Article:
Forensics unmask dead poet

August 23, 1996

Forensic techniques used by the police to establish the identity of unknown bodies have revealed what 16th-century Scottish humanist, classicist, historian and poet George Buchanan looked like.

Tutor to King James VI, principal of St Andrews University, and a founder of Edinburgh University, Buchanan was said to be the greatest Latin scholar of his age. Most of the portraits of the time pay tribute to his brain power by depicting a man with an enormous forehead, a literal "highbrow".

But Buchanan's skull, acquired by a 17th-century Edinburgh University principal, is relatively small, with an average-sized forehead.

Matthew Kaufman, professor of anatomy at Edinburgh, decided to find out whether any of the portraits were accurate.

He enlisted the help of Iain MacLeod of Edinburgh dental hospital's oral medicine department, and Brian Hill of the department of medical illustration in Newcastle's dental hospital.

He ignored computer technology in favour of a more time-consuming reconstruction using plaster casts on the grounds that the result would be three dimensional rather than virtual reality.

The upper jaw still had a reasonable number of teeth, allowing Dr MacLeod to add the others, and create a matching lower jaw. Mr Hill then reconstructed the face from the resulting cast, a complex process which demands a sound knowledge of the way soft tissue overlays the bony contours of the skull. He was told only that the subject was an elderly, balding male with a full beard.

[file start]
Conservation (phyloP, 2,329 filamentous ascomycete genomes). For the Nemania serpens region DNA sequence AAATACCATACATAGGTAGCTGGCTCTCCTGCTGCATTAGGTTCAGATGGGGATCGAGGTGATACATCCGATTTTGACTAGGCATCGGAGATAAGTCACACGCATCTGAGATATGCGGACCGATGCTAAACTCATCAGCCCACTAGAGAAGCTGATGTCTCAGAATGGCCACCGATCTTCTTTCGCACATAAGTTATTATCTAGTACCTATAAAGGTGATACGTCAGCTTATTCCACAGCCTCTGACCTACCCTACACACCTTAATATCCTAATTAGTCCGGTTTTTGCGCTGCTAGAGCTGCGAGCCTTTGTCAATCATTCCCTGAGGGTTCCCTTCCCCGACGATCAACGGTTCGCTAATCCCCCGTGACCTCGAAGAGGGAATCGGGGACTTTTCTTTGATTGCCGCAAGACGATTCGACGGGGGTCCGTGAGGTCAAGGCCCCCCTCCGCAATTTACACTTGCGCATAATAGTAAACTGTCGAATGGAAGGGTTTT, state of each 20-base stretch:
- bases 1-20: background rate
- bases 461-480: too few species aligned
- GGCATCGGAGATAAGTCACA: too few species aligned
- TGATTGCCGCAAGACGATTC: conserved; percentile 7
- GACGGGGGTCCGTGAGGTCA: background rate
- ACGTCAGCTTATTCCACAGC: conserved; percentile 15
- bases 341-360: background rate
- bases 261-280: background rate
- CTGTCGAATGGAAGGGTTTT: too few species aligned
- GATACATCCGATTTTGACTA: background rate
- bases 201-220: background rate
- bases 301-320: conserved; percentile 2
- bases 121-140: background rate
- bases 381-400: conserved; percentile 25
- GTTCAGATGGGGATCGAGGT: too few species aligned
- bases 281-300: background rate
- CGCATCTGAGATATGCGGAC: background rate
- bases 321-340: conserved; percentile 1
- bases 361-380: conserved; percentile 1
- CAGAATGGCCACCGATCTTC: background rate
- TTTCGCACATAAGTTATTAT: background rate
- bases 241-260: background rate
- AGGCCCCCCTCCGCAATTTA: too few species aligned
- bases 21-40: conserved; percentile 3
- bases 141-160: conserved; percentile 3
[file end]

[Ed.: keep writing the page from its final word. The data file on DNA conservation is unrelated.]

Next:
Professor Kaufman said: "I had no expectations. I was staggered when he sent up a photograph of the cast and it turned out to be almost identical to a portrait of Buchanan now hanging in the Royal Society in London."

This portrait, attributed to Flemish artist Adrian Keij, avoids the convention of linking exceptional intellect to a large forehead.

"It's still a commonly held belief," Professor Kaufman said. "But it's the quality of what you've got that's important, rather than the bulk."

Please login or register to read this article

Register to continue

Get a month's unlimited access to THE content online. Just register and complete your career summary.

Registration is free and only takes a moment. Once registered you can read a total of 3 articles each month, plus:

  • Sign up for the editor's highlights
  • Receive World University Rankings news first
  • Get job alerts, shortlist jobs and save job searches
  • Participate in reader discussions and post comments

Have your say

Log in or register to post comments